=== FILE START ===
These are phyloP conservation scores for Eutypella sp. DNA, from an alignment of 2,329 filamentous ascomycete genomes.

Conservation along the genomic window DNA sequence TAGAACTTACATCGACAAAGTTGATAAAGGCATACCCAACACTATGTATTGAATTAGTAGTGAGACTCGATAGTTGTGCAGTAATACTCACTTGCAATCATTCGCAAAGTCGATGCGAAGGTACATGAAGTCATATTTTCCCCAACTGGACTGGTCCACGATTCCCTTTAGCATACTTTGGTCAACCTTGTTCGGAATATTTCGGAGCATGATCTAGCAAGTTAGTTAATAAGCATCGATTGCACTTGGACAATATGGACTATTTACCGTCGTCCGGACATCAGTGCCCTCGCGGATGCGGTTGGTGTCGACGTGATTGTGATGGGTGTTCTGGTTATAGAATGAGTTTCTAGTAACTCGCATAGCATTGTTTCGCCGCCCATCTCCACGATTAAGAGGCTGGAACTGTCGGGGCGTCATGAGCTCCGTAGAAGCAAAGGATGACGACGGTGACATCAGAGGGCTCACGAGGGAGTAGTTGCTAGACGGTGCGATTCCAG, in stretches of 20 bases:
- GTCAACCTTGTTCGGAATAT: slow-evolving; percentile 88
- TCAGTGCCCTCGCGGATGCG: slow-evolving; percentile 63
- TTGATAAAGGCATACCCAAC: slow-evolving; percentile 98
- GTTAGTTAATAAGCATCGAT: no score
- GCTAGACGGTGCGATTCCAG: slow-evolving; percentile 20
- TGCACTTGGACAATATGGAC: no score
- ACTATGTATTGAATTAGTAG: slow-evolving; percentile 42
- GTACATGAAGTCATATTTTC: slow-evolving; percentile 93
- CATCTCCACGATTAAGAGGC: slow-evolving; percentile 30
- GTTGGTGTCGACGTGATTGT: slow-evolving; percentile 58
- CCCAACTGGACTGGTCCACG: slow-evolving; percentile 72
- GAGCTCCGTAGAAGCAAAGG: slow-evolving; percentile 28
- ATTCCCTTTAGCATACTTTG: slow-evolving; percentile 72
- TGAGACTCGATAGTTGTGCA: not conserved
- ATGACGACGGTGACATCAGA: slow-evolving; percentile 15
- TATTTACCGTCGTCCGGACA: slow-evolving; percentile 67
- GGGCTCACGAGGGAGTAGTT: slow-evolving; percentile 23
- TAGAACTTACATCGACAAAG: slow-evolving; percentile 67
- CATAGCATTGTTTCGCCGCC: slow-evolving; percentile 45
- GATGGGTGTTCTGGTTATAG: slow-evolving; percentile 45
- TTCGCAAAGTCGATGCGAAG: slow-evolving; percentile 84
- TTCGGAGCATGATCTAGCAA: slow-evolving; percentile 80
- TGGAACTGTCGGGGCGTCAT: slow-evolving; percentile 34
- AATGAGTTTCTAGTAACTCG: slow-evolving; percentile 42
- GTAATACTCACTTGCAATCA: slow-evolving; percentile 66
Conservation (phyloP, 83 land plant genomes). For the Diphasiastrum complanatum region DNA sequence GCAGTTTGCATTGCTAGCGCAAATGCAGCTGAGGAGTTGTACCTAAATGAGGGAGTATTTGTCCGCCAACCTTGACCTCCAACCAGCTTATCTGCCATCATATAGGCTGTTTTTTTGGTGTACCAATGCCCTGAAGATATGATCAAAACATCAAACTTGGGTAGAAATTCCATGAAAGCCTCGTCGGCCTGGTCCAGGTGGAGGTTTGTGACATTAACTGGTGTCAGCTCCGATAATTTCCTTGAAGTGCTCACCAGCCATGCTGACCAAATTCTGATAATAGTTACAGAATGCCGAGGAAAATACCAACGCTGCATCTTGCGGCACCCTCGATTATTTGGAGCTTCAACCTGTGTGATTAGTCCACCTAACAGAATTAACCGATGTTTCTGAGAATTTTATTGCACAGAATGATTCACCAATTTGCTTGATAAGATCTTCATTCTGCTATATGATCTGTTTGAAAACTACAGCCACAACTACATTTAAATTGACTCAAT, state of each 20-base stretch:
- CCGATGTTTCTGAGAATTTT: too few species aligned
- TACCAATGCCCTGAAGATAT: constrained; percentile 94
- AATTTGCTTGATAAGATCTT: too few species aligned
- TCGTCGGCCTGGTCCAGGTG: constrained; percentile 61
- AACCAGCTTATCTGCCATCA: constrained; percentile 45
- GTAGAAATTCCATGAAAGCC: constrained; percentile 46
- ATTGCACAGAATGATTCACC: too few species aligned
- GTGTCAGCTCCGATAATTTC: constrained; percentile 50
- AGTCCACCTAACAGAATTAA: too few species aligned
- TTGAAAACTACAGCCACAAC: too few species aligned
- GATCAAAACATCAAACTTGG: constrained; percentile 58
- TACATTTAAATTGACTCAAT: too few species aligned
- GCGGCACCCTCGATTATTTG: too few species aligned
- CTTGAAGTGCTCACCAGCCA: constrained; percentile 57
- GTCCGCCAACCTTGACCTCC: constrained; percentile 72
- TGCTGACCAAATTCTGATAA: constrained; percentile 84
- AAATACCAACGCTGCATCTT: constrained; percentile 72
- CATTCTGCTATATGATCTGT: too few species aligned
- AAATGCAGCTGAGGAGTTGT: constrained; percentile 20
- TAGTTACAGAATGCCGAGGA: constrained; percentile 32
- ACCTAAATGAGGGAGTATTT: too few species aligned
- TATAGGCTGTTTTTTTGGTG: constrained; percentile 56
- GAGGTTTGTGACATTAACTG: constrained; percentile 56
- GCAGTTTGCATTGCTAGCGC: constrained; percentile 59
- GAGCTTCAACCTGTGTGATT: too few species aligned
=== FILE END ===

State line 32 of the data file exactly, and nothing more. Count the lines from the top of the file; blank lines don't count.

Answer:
- TCGTCGGCCTGGTCCAGGTG: constrained; percentile 61